Businesses and consumers increasingly expect their partners and suppliers to demonstrate their ESG credentials, so the high energy cost of digital assets can have an adverse effect on a company's green credentials. Consumer pressure is also being felt. For example, in September 2021, chat service Discord publicly backtracked on its stated intention to integrate cryptocurrency and NFT features into its application. This decision followed users threatening to cancel their subscriptions and boycott the chat service due to the environmental impact of crypto and NFTs.
Change the Code Not the Climate, a recent campaign run by Greenpeace and Environmental Working Group, calls for bitcoin to change its code to alter its proof of work system and reduce its environmental impact. The campaign manifesto is expressly addressed to industry leaders and key players in the market.
A separate campaign, the Crypto Climate Accord, pledges to achieve net-zero emissions from electricity consumption by 2030 and accelerate the adoption of 100% renewable-powered blockchains by 2025. It has been signed by more than 200 companies and individuals across relevant sectors.
Limiting the environmental impact of digital assets
There are broadly three main ways that the blockchain community has sought to combat the environmental impact caused by digital assets:
- proof of stake systems (to replace proof of work)
- renewable energy sources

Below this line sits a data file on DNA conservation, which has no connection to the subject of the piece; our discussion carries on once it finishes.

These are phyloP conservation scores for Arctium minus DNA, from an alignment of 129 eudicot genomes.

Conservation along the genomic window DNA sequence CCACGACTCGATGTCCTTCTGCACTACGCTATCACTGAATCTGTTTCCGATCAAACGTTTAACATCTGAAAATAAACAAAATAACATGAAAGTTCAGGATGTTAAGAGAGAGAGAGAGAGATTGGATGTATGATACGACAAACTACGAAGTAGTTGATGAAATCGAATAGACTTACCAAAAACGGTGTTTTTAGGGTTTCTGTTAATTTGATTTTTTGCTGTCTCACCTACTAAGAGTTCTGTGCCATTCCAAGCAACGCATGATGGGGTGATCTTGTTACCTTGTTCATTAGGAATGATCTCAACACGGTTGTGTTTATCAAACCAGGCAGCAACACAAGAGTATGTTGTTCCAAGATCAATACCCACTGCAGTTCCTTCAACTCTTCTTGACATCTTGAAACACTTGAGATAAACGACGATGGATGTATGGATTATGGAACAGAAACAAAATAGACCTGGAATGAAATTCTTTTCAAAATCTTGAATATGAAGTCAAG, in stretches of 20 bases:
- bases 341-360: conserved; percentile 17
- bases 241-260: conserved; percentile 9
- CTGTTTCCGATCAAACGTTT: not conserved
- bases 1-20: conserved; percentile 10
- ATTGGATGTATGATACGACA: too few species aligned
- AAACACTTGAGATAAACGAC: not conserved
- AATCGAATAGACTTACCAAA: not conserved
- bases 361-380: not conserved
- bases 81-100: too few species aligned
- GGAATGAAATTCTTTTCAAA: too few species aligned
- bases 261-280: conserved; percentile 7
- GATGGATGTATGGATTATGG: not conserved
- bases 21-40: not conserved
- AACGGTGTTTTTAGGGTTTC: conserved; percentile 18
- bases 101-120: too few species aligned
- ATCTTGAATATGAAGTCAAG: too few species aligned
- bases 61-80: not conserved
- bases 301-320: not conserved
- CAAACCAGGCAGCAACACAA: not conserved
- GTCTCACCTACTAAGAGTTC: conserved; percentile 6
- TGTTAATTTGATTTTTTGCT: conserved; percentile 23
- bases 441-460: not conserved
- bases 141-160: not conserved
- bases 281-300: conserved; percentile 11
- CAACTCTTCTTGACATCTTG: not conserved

- carbon offsetting
First, some cryptoasset providers and cryptocurrencies use proof of stake as opposed to proof of work systems. TOKO, an award-winning enterprise grade tokenisation and digital assets platform delivered in collaboration with DLA Piper, uses Hedera, one of the most-used enterprise-grade public networks by total transaction count.
Hedera is a public, open source network using proof-of-stake, rather than proof of work. When the network's native cryptocurrency, HBAR, is staked to nodes by retail and institutional participants, they have a weighted influence on consensus for validating transactions. Weighted voting makes it difficult and expensive for a bad actor to maliciously affect consensus. Other proof of stake systems involve, for example, randomly selecting from prospective "validators" to add new blocks to the blockchain. These validators stake digital currency as collateral that can be destroyed if the validators behave dishonestly or lazily, by not updating the blockchain properly or on time.
The proof of stake system is more energy efficient, because it doesn't put users in competition with one another for the right to update the blockchain. These computational arms races are replaced with a randomised selection system, which avoids incentivising users to invest in more powerful computers that use more energy to win additional cryptocurrency.
But proof of stake systems are not yet widespread. The six most widely used digital currencies, which together represent approximately 75% of the market, all currently use proof of work systems. Though ethereum, the world’s second largest cryptocurrency, is planning to make the transition to proof of stake.